Renal aspects of metabolic acid-base disorders in neonates

Pediatr Nephrol. 2020 Feb;35(2):221-228. doi: 10.1007/s00467-018-4142-9. Epub 2018 Nov 19.


Acid-base homeostasis is one of the most tightly regulated systems in the body. Maintaining the acid-base balance is particularly challenging for preterm infants and growing neonates. The kidney, which represents the crucial ultimate line of defense against disturbances of acid-base balance, undergoes a complex maturation process during the transition from a fetal to an extra-uterine environment. This review article summarizes the physiology of acid-base regulation by the immature human kidney and discusses disorders of acid-base balance, such as metabolic acidosis, respiratory acidosis, metabolic alkalosis, and respiratory alkalosis. In conditions of metabolic acidosis, the serum anion gap and the urinary anion gap can be useful tools to define the nature of the acidosis. Metabolic acidosis can reflect a decrease in glomerular filtration rate, or be the consequence of selective disorders of proximal or distal tubular function. Most tubulopathies associated with metabolic acidosis observed in neonates are primary, hereditary, isolated tubulopathies. Proximal renal tubular acidosis is characterized by bicarbonate wasting, while the distal types of renal tubular acidosis are secondary to distal acidification defects. All tubulopathies are associated with hypokalemia, with the exception of type 4 hyperkalemic distal renal tubular acidosis. The transporter defects in the various acid-base tubulopathies are now well defined. Treatment of the acidosis varies according to the site and mechanism of the defect. Chronic renal tubular acidosis or alkalosis severely impair growth and calcium metabolism. Early rational therapeutic intervention can prevent some of the consequences of the disorders and improves the prognosis.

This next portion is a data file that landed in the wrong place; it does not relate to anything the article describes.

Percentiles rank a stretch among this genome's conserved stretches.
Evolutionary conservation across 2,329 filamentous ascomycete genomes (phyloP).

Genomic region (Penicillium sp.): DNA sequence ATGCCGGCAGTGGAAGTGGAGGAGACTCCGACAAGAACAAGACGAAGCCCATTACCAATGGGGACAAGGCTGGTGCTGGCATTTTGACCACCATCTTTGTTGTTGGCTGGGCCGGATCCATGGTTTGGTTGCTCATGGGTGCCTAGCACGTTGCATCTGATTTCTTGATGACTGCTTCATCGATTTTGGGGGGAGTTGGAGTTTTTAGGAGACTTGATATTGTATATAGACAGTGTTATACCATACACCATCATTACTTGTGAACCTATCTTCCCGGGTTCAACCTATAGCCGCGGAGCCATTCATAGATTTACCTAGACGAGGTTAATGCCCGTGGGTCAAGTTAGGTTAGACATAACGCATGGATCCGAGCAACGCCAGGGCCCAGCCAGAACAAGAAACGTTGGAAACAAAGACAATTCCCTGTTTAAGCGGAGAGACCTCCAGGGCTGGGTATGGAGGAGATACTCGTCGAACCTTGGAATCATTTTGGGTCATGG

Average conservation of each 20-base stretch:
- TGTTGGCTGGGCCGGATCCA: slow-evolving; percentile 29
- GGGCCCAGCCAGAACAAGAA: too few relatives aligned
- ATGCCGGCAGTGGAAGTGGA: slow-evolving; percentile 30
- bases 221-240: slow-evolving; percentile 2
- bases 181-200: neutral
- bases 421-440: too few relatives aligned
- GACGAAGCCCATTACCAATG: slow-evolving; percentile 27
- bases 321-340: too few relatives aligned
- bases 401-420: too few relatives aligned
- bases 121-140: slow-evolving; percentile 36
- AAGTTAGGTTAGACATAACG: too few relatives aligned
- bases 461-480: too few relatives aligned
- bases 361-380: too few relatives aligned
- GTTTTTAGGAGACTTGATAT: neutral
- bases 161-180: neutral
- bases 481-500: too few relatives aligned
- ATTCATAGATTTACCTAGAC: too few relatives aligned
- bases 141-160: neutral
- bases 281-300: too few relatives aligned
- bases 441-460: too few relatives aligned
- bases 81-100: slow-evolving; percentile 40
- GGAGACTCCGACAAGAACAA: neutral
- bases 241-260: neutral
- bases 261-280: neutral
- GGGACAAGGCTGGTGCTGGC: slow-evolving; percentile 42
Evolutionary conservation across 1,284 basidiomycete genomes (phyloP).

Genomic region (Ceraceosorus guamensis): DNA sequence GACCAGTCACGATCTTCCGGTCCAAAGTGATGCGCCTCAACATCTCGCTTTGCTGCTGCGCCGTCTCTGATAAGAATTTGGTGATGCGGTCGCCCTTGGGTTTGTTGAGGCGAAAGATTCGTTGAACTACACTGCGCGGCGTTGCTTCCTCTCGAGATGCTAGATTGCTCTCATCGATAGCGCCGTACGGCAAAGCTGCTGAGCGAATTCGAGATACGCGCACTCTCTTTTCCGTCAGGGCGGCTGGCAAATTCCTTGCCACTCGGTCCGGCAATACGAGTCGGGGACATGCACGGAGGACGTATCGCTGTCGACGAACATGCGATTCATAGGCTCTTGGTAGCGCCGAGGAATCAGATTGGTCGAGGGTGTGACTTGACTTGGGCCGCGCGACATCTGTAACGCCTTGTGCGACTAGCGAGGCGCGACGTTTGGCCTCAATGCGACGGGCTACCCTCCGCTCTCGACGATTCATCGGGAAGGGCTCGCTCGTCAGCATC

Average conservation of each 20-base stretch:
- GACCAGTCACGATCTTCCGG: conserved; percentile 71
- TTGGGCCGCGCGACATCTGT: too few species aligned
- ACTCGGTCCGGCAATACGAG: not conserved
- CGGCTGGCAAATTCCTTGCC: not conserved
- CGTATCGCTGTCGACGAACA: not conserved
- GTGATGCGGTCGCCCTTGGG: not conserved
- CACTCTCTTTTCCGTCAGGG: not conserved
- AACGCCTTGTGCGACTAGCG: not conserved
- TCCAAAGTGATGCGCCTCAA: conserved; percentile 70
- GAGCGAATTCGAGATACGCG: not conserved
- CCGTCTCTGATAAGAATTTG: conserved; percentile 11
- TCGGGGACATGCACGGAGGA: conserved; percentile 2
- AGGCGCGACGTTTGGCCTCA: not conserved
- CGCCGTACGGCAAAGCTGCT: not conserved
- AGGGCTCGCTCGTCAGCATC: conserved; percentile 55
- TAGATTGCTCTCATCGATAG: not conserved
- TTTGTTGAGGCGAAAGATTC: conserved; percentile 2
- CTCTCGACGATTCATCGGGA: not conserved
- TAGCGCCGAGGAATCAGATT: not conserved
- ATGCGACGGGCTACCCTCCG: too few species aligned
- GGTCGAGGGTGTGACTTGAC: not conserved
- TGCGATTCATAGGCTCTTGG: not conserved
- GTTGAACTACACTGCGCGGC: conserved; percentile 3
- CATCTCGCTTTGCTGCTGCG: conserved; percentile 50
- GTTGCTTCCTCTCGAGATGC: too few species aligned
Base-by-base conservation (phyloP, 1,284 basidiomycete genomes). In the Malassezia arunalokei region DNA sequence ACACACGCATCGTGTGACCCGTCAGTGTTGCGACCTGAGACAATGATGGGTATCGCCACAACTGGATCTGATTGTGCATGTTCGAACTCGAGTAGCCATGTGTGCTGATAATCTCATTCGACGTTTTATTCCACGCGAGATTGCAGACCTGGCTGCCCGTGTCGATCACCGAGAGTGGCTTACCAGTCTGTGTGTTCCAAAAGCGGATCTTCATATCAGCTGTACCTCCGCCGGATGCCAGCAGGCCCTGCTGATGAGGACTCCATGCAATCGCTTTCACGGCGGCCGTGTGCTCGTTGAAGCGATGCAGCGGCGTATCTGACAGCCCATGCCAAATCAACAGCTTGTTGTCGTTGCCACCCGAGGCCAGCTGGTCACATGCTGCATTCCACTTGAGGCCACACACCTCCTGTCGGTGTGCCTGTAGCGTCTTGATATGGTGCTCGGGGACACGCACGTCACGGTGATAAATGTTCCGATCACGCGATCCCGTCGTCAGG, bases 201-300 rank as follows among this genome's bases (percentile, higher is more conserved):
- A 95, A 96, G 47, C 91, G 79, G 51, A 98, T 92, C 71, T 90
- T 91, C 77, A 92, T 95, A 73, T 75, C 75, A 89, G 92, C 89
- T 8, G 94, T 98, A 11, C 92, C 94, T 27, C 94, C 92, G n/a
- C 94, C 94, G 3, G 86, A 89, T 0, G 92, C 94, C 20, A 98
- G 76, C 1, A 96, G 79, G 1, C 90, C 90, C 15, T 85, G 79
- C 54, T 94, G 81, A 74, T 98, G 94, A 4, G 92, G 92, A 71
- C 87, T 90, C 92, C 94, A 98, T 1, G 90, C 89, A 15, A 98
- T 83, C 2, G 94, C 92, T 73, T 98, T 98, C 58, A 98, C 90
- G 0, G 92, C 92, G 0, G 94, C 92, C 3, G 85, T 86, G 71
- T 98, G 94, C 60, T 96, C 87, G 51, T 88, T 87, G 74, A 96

Keywords: Acidemia; Alkalemia; Anion gap; Bicarbonate; Growth failure; Immaturity; Physiological approach; Tubular function.

Publication types

  • Review

MeSH terms

  • Acid-Base Imbalance / physiopathology*
  • Female
  • Humans
  • Infant, Newborn
  • Kidney / physiopathology*
  • Male